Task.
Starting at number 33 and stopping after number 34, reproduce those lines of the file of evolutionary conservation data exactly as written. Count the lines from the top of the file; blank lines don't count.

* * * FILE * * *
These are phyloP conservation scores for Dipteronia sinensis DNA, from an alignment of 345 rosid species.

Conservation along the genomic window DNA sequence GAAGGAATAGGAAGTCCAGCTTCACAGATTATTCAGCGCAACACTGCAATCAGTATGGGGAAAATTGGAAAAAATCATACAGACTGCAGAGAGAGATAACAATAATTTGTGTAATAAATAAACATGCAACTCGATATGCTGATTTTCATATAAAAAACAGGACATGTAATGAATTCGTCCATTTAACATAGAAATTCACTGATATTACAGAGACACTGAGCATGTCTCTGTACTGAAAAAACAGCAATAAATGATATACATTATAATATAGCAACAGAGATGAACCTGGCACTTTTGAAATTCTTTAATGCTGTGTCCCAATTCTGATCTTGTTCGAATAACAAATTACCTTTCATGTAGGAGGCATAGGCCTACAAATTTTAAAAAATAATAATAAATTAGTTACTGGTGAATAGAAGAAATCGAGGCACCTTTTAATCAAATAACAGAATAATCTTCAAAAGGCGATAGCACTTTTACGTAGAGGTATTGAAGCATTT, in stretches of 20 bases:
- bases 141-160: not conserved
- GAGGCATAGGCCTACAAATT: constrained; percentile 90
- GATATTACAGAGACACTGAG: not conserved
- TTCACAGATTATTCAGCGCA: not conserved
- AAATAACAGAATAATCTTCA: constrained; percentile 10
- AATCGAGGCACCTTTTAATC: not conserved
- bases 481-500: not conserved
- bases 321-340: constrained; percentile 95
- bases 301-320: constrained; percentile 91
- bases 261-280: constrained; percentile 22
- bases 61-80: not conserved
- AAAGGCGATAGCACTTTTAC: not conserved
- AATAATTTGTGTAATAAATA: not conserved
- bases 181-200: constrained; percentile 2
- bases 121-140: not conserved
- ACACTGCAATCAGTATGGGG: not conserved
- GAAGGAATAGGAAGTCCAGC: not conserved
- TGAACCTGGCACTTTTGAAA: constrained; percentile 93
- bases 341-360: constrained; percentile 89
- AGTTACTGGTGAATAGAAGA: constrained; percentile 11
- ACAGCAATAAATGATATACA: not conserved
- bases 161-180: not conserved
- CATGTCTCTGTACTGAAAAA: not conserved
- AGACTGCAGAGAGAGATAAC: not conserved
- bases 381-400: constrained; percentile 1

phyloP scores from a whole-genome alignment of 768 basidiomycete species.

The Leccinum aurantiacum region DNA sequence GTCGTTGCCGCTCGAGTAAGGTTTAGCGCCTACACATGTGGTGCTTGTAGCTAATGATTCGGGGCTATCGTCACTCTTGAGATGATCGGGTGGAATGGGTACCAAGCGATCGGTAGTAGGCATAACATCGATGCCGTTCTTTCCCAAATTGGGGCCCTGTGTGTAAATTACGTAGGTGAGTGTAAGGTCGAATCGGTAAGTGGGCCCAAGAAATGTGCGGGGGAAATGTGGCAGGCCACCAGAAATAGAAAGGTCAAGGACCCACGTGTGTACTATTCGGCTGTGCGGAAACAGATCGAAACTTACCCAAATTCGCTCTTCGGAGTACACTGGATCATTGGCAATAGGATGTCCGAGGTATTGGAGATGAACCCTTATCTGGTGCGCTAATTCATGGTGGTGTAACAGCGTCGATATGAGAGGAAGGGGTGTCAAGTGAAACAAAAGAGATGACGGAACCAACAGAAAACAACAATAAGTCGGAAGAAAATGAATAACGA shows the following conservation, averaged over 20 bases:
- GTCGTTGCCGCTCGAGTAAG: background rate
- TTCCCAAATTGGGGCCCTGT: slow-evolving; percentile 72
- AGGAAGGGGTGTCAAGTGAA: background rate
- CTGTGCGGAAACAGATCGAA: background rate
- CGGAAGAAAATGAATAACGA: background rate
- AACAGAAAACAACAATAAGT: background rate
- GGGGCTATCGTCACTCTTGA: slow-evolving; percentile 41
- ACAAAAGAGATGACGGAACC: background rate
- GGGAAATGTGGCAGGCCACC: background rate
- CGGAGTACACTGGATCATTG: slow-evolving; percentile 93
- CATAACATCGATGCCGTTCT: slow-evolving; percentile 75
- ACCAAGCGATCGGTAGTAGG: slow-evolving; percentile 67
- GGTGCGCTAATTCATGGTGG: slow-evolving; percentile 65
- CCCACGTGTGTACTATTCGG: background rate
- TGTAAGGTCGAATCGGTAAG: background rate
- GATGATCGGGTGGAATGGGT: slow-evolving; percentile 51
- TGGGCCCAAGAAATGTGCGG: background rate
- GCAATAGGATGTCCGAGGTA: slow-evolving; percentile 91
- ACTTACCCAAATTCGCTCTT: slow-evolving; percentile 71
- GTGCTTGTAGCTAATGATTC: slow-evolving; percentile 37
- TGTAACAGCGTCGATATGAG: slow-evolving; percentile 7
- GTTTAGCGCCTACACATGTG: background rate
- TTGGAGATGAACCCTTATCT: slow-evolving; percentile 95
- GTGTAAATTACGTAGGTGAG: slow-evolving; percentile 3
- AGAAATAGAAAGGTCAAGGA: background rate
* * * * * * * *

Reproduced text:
- CTGTGCGGAAACAGATCGAA: background rate
- CGGAAGAAAATGAATAACGA: background rate